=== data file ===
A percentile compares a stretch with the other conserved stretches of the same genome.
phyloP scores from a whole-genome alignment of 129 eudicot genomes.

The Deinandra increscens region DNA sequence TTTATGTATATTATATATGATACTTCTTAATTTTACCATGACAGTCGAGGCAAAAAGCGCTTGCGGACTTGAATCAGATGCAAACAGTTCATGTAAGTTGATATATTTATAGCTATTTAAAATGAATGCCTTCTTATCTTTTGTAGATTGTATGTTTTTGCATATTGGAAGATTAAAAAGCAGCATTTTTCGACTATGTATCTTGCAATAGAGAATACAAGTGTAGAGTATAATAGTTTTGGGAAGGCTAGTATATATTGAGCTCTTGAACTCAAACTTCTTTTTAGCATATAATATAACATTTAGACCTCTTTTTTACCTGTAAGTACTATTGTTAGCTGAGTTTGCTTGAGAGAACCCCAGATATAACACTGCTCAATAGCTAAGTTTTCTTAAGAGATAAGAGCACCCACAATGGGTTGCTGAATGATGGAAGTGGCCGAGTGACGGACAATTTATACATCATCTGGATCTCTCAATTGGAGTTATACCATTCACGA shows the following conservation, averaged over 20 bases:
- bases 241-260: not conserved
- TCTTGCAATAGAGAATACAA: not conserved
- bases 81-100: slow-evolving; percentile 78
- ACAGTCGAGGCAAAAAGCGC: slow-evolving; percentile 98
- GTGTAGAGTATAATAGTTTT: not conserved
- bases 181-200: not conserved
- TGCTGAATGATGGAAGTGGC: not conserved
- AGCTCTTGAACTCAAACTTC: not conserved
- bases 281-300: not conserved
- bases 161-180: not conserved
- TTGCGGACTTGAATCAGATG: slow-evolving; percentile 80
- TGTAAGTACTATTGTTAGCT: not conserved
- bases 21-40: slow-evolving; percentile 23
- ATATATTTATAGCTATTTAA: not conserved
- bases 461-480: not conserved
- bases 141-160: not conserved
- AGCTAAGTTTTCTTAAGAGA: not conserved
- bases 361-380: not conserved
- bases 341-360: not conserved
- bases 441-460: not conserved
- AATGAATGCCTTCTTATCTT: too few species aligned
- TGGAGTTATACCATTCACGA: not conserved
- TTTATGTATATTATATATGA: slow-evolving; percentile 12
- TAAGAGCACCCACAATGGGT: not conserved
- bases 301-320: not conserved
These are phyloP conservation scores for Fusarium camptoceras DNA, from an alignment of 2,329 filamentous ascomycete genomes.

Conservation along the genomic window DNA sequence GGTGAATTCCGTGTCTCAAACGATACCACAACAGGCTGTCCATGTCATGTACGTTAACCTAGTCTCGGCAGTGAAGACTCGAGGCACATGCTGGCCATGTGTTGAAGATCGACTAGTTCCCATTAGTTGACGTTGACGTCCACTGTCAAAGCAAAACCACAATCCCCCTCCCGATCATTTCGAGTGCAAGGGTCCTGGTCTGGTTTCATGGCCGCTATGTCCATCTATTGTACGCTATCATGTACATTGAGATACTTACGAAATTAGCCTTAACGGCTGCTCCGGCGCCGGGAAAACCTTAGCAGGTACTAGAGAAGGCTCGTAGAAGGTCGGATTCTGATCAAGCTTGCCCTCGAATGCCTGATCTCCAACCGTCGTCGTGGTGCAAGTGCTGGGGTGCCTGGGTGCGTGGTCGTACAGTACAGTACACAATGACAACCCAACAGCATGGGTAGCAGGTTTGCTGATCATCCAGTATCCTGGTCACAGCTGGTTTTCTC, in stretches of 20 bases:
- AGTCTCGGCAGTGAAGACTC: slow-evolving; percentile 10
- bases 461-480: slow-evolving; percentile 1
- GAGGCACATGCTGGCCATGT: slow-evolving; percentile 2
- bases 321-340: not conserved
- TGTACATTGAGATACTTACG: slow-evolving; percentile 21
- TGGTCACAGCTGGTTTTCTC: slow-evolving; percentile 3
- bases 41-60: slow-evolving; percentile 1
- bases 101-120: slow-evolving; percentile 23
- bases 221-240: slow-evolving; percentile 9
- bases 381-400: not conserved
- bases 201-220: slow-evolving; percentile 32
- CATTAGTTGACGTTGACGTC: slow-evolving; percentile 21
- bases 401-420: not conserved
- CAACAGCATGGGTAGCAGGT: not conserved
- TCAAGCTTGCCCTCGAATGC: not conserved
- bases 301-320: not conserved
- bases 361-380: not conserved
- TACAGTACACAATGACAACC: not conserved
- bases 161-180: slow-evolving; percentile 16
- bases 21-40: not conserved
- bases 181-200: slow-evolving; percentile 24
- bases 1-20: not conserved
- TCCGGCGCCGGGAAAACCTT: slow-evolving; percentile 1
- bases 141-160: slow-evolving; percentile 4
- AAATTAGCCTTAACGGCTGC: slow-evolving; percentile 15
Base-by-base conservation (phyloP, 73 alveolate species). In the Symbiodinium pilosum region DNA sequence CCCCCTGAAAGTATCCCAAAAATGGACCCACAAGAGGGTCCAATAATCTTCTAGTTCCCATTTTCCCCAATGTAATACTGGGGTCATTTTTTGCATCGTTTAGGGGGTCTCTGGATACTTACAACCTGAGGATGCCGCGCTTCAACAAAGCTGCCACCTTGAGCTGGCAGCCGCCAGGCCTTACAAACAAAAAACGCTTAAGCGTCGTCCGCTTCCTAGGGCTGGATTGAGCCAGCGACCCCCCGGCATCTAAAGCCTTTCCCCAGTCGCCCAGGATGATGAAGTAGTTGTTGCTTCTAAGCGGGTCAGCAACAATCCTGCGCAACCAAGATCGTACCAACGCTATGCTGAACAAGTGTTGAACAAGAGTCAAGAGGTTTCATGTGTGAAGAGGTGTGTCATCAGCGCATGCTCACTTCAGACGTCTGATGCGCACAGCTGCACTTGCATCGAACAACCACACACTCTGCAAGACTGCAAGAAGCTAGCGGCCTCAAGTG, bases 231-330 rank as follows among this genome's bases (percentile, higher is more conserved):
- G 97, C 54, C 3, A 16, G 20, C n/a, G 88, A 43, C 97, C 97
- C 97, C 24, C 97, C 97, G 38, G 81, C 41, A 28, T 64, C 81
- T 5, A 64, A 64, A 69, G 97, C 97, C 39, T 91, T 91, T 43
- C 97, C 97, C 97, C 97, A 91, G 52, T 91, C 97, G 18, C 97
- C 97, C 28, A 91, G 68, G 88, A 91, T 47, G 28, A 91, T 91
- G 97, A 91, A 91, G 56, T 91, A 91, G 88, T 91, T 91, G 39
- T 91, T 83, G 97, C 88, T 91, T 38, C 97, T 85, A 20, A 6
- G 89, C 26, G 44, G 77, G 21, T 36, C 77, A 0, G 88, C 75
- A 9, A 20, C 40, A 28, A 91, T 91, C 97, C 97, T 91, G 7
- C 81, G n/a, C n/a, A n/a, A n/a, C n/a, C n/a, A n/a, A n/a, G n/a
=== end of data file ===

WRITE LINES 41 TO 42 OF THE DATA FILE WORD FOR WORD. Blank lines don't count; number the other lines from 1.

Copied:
- bases 201-220: slow-evolving; percentile 32
- CATTAGTTGACGTTGACGTC: slow-evolving; percentile 21